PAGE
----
(STAR) By Des Ferriols - Inflation eased to its lowest level in two years in August, dropping to 6.3 percent due mainly to a slowdown in energy prices, the National Statistics Office (NSO) reported yesterday.

The August figure was the sixth straight month inflation has fallen and was the lowest since June 2004, when it hit 5.4 percent.

Analysts had forecast August inflation at 6.1 to 6.5 percent, while the Bangko Sentral ng Pilipinas (BSP) figure was 5.8 percent to 6.5 percent.

The latest inflation figure marked a sharp decline from the August 2005 figure of 7.2 percent.

The NSO said the August inflation rate brought the average rate for the first eight months of the year to 6.9 percent, well within the projected range of 6.7 percent to 7.2 percent for the whole of 2006.

The BSP said the August inflation rate was in line with expectations and central bank governor Amando M. Tetangco said prices would continue to ease as expected for the remainder of the year.

"The August rate is further evidence that inflation is on a downtrend which in turn provides support to our expectation that it would hit the 4-5 percent target by 2007," Tetangco said.

Excluding selected food and energy items, core inflation continued to decelerate at 5.3 percent in August from 5.4 percent in July.

Core inflation, which excludes certain volatile items of food and energy, slowed to 5.3 percent in August from 5.4 percent in July, the statistics office said.

The NSO said slowdowns in the annual inflation rates in all the commodity groups except for food, beverages and tobacco (FBT) lowered the year-on-year inflation in the National Capital Region (NCR) to 6.9 percent in August from 7.1 percent in July. The average rate outside the capital was even slower at six percent.

Despite the evident slowdown, however, Tetangco said there are still upside risks particularly in relations to geo-political tensions that could push global oil prices up for another round of increases

The BSP had earlier projected the August inflation to ease to 5.8-6.9 percent as the peso continued to strengthen while energy prices decelerated and sufficient food supply eased the pressure on domestic food prices.

Tetangco said the BSPís August projection bolstered the full-year expectation of a declining inflation rate in the second semester of the year after prices surged early in the first quarter.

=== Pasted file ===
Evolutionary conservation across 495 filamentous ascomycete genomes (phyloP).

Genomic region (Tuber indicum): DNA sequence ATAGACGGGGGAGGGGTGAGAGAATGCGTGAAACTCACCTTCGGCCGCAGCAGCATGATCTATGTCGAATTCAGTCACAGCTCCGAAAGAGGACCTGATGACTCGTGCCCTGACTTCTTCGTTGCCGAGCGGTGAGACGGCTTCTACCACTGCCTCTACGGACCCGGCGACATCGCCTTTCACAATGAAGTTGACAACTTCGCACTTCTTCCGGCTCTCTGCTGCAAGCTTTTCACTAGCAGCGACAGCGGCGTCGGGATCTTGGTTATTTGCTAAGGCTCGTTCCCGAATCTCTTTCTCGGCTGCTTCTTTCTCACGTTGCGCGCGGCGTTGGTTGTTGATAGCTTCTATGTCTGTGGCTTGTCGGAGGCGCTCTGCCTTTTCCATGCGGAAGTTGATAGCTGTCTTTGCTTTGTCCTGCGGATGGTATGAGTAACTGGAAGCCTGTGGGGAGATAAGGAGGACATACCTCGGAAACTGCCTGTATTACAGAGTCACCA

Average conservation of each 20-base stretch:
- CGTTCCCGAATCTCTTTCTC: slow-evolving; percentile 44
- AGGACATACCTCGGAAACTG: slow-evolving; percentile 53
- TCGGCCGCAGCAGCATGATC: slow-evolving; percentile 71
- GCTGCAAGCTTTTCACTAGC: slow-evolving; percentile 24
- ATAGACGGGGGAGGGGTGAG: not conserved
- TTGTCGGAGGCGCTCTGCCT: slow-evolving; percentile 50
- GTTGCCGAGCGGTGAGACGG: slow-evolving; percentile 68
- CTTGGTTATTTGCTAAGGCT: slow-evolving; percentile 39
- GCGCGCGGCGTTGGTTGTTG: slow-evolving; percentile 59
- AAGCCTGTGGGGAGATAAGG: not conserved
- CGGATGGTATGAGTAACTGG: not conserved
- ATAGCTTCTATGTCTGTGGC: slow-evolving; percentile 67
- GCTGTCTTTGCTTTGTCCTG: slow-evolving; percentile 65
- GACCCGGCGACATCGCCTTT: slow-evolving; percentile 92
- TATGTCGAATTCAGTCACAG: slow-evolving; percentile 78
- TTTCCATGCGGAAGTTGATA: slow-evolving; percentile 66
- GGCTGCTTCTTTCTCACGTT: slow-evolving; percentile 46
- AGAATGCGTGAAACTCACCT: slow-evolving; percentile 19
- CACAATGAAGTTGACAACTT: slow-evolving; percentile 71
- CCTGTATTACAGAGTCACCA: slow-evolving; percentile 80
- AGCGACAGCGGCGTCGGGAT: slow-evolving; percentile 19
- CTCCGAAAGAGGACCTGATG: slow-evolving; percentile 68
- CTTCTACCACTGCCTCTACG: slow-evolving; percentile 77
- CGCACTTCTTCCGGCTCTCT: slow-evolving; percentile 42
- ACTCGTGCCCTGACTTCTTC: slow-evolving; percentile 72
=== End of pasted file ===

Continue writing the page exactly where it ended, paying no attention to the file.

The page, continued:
"Inflation is expected to be lower than the July figure due to the continued firmness of the peso and lower food prices," Tetangco said.

Tetangco said prices in August appeared to support the second semester slowdown that was critical for meeting the inflation target in 2007, pegged also at 4-5 percent with domestic liquidity growth capped at 14 percent for the whole year.

Talks of monetary tightening have subsided but have been replaced by floating ideas that the BSP should now start considering the possibility of easing its current monetary stance, supposedly to encourage bank lending.

According to Tetangco, however, discussing that possibility was premature since the trajectory towards the 4-5 percent inflation target for 2007 has not been clearly established.

"It hasnít had enough time to show a clear trajectory, we will have to see in the coming months and if we see the kind of clarity that would satisfy the monetary board then we can maybe begin discussing that," Tetangco said.

The central bankís policy rates have been held steady at 7.50 percent for overnight borrowing and 9.75 percent for overnight lending since October last year.

The BSP has repeatedly said that lowering interest rates would become relevant only when the average national inflation rate has gone down to four to five percent but easing of monetary policies could come earlier.

Chief News Editor: Sol Jose Vanzi

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